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Investigating the effect of pH and fertiliser on Nitrous oxide production from farm soils

5th Oct 2015

So for the last blog of the month looking at Nitrous oxide here is a piece of research conducted by Theo Platts-Dunn at Lancaster University as part of a Masters programme. Some of the data that informed the study is based on Adam's farm, so this is a great opportunity to see some research in action (which also fits nicely into our theme).

Our thanks to Theo for allowing us to publish it here.

What's is all about?

This project aimed to assess the effectiveness of how nitrification inhibitors work, in conjunction with common inorganic fertiliser (Ammonium Nitrate and Urea), to reduce nitrous oxide emissions from soil after fertiliser application. As the well as the effect of inhibitors on N2O production I was also interested in the effect of the pH on N2O as I had found some lack of clarity regarding its influence in prior research. I designed a laboratory experiment to investigate these themes.

What did it find?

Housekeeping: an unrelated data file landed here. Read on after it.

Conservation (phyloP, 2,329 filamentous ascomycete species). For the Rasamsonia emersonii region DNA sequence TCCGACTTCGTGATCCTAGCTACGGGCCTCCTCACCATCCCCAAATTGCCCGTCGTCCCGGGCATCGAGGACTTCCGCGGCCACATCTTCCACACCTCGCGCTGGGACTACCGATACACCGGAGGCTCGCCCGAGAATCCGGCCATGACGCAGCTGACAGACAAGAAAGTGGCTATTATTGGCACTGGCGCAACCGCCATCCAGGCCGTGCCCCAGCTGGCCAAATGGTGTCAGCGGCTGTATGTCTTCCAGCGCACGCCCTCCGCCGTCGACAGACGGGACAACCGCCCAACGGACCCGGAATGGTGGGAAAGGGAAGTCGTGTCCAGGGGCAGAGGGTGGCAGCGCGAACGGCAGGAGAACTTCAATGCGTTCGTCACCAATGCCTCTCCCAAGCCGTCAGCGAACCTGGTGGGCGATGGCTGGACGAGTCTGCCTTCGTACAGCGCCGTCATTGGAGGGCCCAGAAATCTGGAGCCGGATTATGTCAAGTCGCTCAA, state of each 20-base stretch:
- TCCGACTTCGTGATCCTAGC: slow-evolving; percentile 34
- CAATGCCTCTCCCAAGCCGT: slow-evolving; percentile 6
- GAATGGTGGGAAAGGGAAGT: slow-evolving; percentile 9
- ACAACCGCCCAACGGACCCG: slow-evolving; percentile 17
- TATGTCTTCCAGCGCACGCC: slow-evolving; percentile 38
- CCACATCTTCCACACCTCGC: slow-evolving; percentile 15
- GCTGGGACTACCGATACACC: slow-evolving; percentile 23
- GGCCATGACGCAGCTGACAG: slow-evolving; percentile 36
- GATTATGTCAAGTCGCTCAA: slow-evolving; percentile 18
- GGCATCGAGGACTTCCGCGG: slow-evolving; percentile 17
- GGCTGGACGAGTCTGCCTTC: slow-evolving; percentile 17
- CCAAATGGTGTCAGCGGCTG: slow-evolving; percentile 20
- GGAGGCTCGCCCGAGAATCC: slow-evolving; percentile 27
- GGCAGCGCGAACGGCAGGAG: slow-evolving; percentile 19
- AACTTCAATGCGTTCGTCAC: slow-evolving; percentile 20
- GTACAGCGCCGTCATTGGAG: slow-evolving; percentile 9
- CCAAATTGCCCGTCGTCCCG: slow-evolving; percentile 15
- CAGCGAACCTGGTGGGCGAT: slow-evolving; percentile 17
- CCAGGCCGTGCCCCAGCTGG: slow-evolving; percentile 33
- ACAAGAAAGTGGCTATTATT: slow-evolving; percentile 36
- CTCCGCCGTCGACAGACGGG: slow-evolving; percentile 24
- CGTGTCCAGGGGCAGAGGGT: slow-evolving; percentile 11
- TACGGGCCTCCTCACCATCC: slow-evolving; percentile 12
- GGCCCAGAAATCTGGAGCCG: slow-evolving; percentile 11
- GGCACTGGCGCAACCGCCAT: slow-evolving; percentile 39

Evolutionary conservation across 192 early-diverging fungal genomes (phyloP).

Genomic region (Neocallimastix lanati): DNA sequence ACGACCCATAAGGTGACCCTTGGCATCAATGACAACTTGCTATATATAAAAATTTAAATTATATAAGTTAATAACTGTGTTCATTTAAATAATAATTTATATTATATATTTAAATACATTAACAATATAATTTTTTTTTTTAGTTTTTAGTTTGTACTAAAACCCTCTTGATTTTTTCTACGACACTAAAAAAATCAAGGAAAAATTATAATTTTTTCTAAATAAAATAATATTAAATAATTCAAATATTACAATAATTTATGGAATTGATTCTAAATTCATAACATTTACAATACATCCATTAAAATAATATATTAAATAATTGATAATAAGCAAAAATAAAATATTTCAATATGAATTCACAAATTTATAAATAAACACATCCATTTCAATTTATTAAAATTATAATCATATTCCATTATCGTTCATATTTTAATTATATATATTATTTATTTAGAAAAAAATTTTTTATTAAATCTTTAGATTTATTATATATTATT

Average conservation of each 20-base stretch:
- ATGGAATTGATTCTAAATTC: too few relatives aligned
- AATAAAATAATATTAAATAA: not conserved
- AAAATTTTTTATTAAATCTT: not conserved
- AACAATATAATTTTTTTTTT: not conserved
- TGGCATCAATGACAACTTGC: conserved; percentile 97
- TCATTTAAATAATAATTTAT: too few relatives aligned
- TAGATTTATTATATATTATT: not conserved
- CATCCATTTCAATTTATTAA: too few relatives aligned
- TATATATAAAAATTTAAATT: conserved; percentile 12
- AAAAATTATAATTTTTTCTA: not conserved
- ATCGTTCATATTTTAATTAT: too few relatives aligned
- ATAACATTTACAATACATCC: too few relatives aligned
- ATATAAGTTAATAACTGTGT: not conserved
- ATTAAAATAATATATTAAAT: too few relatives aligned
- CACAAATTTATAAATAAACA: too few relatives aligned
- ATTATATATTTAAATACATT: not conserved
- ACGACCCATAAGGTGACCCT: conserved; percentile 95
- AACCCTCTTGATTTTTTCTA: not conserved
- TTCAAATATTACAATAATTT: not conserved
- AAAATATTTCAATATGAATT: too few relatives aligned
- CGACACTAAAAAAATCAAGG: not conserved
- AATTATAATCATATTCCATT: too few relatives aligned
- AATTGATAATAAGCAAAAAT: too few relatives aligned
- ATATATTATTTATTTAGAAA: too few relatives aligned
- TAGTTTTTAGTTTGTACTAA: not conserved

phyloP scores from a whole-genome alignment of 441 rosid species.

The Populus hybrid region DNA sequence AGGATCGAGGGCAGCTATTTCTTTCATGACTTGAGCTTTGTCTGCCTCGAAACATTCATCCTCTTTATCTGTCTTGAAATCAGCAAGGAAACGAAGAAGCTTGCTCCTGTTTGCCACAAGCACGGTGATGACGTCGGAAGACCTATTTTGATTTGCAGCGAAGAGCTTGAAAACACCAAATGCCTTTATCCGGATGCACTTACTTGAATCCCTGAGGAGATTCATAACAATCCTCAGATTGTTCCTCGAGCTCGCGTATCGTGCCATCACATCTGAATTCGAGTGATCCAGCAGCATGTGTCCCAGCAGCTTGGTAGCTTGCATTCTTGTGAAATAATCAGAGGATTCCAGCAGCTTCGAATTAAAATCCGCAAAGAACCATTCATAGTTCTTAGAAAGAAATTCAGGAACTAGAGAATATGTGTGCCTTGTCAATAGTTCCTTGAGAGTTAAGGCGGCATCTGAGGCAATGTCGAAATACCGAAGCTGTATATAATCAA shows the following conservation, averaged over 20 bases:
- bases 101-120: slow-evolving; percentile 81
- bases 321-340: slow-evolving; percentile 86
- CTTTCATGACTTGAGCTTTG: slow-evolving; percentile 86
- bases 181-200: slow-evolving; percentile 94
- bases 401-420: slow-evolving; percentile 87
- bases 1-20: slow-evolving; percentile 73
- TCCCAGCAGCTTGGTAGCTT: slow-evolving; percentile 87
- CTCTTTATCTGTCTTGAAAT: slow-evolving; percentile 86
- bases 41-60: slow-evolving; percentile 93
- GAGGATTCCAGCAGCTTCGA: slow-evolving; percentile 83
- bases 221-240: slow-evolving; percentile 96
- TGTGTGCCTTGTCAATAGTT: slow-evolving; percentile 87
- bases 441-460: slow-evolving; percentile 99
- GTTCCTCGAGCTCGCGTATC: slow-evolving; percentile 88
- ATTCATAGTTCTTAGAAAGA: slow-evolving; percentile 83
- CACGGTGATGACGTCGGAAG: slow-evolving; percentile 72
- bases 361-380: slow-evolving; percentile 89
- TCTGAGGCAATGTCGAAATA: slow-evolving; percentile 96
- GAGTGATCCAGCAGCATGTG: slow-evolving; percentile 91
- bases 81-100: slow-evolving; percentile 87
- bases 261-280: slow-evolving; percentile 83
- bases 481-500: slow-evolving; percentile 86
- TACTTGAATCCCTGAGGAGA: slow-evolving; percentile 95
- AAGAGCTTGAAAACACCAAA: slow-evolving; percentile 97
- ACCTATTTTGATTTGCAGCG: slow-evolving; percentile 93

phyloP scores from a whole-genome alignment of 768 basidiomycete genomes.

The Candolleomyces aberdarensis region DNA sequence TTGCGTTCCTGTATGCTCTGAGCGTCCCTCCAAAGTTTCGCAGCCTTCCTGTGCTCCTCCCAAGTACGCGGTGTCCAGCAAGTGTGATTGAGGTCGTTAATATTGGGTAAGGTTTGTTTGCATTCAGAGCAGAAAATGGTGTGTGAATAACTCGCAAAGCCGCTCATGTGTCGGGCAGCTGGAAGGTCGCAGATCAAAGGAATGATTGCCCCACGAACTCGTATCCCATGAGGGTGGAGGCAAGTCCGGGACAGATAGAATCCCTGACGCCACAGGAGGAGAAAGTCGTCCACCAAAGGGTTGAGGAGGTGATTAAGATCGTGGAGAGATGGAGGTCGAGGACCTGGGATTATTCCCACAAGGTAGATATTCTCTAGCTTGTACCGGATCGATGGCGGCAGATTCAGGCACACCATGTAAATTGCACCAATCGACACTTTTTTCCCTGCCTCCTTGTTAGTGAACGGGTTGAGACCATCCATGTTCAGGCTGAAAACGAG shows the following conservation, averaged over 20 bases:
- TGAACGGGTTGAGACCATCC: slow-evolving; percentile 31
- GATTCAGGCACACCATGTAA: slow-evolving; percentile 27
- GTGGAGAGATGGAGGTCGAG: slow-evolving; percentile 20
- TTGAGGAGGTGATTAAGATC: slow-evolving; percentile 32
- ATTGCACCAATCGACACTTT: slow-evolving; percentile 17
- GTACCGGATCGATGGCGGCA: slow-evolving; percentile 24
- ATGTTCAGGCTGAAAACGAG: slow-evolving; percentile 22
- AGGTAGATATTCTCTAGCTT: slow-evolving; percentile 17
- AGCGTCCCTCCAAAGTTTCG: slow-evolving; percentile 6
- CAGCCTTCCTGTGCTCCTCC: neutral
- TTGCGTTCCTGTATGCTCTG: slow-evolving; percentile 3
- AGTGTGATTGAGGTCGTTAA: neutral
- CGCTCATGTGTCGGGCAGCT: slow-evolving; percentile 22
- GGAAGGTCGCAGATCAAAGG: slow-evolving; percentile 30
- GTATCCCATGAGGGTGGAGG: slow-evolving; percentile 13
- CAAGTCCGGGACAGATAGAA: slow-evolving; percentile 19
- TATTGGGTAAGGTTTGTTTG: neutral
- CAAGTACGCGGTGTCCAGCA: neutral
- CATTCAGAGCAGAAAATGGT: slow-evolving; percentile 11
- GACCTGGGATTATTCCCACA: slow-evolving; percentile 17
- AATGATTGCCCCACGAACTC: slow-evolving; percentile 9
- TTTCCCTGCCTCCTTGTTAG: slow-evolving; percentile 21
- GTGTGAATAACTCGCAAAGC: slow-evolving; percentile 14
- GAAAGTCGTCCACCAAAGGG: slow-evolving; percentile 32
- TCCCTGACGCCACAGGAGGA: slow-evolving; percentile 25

The results of the experiment showed that the nitrification inhibitors drastically reduced the N2O production when applied together with fertiliser compared to fertiliser applied which contained no inhibitor (Up to a 90% reduction). With regard to pH, a slightly more acidic soil generally results in lower N2O production. This was true with the ammonium nitrate treated cores and the control cores. This is likely due to the enzyme inhibitory effects of a lowered soil pH. Soil cores treated with urea did not show a statistically significant difference between ambient and lowered pH suggesting that urea increases the pH of soil when applied.

What does it mean?

The findings of this report highlight some of the complexities of practically managing N2O production from soil. In addition to pH other soil parameters such as; soil water content, temperature, aeration, organic content, mineral N availability and soil texture have an effect on N2O production. These parameters not only have an effect individually but also combine and interact in ways which are challenging to model. The best approach for effective mitigation of N2O is arguably to carry out case-by-case mitigation strategies as opposed to broad scale guidelines offered by bodies such as the IPCC. However, the challenge really lies in incentivising land owners to carry out such assessments which may seem to them to involve additional cost and little economic return.

How can I read the full report?

The full thesis is available to download here.